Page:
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Will U.S. Consumers Embrace Heat-Not-Burn Tobacco?

New research suggests that consumers will "heat" tobacco products in the United States.
October 20, 2017

WASHINGTON – While heat-not-burn tobacco products are still waiting for their U.S. debut, the products have found a receptive audience oversees, Healthline reports. Recent San Diego University research indicates that such non-burning tobacco products could soon hit U.S. store shelves.

Heat-not-burn tobacco products use real tobacco that’s heated via a battery-powered heating element to produce an inhalable aerosol. Most of the major tobacco firms have been dabbling in heat-not-burn and other alternative tobacco products to gain ground as smoking levels continue to drop.

The U.S. Food and Drug Administration (FDA) has been evaluating IQOS, the heat-not-burn technology from Philip Morris International. The agency will make its ruling by year’s end on whether IQOS can be marketed as a “modified risk tobacco product.” Currently, heat-not-burn tobacco products are being tested in Europe and Asia, and have received a positive reception in Japan over the past three years.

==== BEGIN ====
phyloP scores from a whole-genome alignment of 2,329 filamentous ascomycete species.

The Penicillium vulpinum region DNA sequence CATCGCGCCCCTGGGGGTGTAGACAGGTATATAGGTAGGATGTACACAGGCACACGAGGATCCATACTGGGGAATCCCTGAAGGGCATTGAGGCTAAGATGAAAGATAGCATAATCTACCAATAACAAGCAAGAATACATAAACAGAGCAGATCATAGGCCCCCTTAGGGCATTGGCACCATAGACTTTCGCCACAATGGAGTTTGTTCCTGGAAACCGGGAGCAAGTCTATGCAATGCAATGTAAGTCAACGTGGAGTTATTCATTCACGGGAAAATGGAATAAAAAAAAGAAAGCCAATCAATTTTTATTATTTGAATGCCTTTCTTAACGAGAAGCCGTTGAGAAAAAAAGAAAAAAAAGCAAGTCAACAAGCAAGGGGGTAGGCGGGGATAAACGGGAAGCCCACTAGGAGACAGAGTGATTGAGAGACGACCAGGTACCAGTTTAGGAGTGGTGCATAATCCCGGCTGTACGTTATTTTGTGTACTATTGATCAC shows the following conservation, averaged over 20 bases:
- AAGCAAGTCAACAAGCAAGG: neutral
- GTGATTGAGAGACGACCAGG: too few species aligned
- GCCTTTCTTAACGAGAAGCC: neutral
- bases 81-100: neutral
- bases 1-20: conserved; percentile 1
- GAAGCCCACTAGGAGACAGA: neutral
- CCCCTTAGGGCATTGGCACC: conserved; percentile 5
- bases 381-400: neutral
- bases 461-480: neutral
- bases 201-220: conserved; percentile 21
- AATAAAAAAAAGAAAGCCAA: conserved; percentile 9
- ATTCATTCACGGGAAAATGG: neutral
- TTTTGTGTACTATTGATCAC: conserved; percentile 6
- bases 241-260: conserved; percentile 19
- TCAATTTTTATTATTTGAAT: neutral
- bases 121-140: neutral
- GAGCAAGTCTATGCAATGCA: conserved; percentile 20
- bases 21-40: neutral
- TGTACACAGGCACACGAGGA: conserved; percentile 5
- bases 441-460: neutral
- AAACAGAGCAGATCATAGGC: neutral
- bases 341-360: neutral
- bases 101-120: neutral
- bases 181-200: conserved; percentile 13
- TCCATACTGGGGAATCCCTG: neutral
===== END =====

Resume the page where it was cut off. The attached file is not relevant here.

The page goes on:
Meanwhile, the university’s research found strong interest in heat-not-burn tobacco products. “[Google searches] are probably a stronger indicator of interest than if you just asked on a survey,” said John Ayers, a lead study author and a research professor at San Diego State. “Here we’re observing people seeking out information on the product, potentially trying to buy the product.”

Their research appears to indicate that heat-not-burn tobacco products could eclipse electronic cigarettes. Today, in Japan each month, there are between 6 and 7 million “heat-not-burn” searches on Google—two years earlier, nearly no searches under those terms occurred at all. Ayers said this type of data has been used to predict album and movie sales too.